Building a Client-Side Ajax Cache / Page 3 | WebReference

Building a Client-Side Ajax Cache / Page 3


Building a Client-Side Ajax Cache [con't]

Setting the Maximum Cache Size

There are a couple of reasons that you would want to set a maximum size for your cache: one is to prevent the cache from using all of your available memory. The browser, like all applications, is allocated a chunk of memory. It's really not that difficult to use it all up if you're not careful. I've done it myself by using intensive iterative processes. Hoarding lots of huge data sets could cause similar problems. Another valid reason to set limits on the cache size is that the more items that are in your cache, the longer it will take to search through them. While an Ajax call would take more time in the beginning, there would come a time that performance would become negatively impacted by your cache size.

It's simple enough to accept a second constructor argument to set the size, carrying out the element deletions is another matter. If we think of the cache as a treadmill, we can easily envision new items being loaded at the front, and the old ones being dropped off the back. The problem is that Hashes just don't work that way! That's because one of the fundamental design attributes of a Hash is that element ordering is not guaranteed. You can load new items in alright, but there's no simple way to be sure that the ones that you are removing are the oldest ones. Therefore, rather than keeping track of the ordering, it would be feasible to switch container objects to an Array. There are already functions in JavaScript to work with Arrays, including push(), pop(), shift() and unshift(). Sticking with the treadmill idea, we can push() new items into the front of the Array and shift() them off of the back, where the oldest items would be located.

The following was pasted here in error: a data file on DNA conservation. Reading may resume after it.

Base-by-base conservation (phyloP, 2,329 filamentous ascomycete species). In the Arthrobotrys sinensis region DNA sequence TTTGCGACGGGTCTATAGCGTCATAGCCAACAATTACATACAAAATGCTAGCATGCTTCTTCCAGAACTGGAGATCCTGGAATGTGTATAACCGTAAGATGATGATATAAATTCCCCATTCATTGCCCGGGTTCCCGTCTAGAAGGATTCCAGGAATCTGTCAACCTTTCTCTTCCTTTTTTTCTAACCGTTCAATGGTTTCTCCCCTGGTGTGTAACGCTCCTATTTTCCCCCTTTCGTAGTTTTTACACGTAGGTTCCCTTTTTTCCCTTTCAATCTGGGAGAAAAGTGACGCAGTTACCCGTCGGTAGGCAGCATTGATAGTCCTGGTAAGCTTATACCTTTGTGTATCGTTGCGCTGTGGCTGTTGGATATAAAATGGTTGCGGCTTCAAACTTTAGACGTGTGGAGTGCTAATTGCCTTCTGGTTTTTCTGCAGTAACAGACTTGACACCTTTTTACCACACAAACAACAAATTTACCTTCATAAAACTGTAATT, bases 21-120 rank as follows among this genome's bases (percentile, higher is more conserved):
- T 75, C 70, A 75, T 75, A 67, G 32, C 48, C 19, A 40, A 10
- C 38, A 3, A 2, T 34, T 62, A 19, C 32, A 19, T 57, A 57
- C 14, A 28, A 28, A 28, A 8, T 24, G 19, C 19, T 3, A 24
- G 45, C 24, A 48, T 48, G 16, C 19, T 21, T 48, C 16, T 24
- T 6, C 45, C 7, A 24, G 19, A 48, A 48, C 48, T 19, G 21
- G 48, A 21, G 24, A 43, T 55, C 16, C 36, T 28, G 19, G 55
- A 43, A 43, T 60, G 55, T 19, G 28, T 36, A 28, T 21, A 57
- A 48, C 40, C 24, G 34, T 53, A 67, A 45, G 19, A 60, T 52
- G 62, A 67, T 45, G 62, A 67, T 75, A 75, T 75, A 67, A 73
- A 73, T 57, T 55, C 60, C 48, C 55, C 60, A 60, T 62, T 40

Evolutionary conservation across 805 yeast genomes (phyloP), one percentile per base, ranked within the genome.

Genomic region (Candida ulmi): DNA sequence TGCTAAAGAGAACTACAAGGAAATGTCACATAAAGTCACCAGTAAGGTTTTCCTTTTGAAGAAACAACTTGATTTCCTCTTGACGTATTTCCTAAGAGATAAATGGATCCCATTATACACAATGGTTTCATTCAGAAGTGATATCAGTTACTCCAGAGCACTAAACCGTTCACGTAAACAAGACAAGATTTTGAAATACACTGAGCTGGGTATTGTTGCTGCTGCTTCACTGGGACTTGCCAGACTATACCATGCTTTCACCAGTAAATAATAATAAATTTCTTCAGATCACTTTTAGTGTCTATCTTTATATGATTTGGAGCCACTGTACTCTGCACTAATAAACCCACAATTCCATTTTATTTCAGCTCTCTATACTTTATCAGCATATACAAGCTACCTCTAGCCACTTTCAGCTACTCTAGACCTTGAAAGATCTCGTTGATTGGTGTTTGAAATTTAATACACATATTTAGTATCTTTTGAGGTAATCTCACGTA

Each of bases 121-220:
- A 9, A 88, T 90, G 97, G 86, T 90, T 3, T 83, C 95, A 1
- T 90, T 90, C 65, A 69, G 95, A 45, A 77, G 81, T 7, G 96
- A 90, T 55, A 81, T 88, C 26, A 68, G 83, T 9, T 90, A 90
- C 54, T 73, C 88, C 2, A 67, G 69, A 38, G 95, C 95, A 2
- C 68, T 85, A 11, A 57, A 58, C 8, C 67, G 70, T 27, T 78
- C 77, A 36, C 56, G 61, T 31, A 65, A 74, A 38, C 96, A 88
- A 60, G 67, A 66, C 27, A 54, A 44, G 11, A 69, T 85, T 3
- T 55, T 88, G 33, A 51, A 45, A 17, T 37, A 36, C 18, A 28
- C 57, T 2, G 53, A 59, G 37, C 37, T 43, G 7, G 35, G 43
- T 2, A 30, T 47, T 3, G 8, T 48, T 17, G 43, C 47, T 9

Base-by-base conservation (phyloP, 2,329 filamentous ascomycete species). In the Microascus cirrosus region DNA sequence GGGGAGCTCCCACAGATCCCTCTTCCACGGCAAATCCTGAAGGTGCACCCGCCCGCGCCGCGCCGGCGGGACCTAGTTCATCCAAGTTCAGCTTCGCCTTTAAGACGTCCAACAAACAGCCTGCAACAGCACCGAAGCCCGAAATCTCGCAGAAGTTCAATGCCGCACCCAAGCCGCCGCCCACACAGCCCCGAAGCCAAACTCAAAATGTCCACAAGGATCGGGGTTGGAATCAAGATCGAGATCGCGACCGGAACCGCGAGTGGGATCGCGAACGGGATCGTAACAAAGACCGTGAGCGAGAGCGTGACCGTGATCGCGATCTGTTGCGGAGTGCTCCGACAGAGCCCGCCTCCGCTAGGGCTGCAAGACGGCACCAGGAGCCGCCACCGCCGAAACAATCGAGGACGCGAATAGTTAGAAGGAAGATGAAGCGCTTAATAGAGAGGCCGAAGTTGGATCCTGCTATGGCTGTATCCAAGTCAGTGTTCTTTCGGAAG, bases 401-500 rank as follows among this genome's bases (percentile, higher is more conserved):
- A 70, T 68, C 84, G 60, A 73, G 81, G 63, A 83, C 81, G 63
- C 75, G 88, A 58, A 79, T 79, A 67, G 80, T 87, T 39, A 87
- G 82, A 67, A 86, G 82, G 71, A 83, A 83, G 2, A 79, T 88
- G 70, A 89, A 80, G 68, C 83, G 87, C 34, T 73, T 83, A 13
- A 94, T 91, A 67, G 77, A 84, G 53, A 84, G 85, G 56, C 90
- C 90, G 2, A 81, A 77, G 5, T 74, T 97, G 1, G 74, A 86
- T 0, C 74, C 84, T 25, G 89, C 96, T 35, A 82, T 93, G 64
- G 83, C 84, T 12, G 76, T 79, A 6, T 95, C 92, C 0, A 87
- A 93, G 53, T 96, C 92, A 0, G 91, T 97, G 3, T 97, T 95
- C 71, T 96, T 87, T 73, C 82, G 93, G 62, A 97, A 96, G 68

Another change that we'll have to make is how we store the items. We need to keep track of the search string because that's what we're comparing the current form contents with in the cache. We can store both the search values and corresponding results by using an object literal, consisting of two properties called input and output. Here is the code to add the new item after an Ajax call and remove the oldest from the array:

To retrieve an item from the cache, we'll use the find() function of the Prototype Enumerable class. Enumerations are objects that act as collections of values. Enumerable is a module that provides a large set of useful methods for collections. Both the Hash and Array classes already include the Enumerable module. The find() function accepts an iteration function and returns the first element for which the iterator returns true, or undefined if no element matches. Here is the updated code for fetching a cached object. The Function.bind() method is employed to make the this reference point to the input string:

Here is the code for our AjaxCache using an Array instead of a Hash:

Behind the scenes, the find() function is just iterating through each Array element using a for loop. To some degree, we have sacrificed retrieval speed for improved control over management of the items in the cache. This is a reasonable trade off, unless the size of the cache becomes prohibitive. To minimize the effect of retrieval time being adversely affected by a large cache size, you can go with a Hash + Array combination. The Hash will give you the fast access while the Array will provide the cache management functionality. Here's how it works: instead of replacing the Hash, we add an Array to hold keys. The keys will serve the same purpose as primary and foreign keys in a database: Image of a Hash with a key Array

All that's required to add the new functionality to our original AjaxCache class is to:

  1. add the Array to the variable declarations:
  1. Update the onSuccess() function to push() the new input string on the keyArray and update the objects when the cache has grown too large. We can easily reference the item in the cache by using the Array.first() method. Calling Array.shift() will delete the first item in the keyIndex array:

Here are some files that you can use to try out the different cache designs:

The First In, First Out (FIFO) queuing method that we used above is but one of many such methods of dealing with ordering processes. In part two, we'll explore some other popular caching algorithms that will help our cache manage data in different ways.

Original: Jan 26, 2009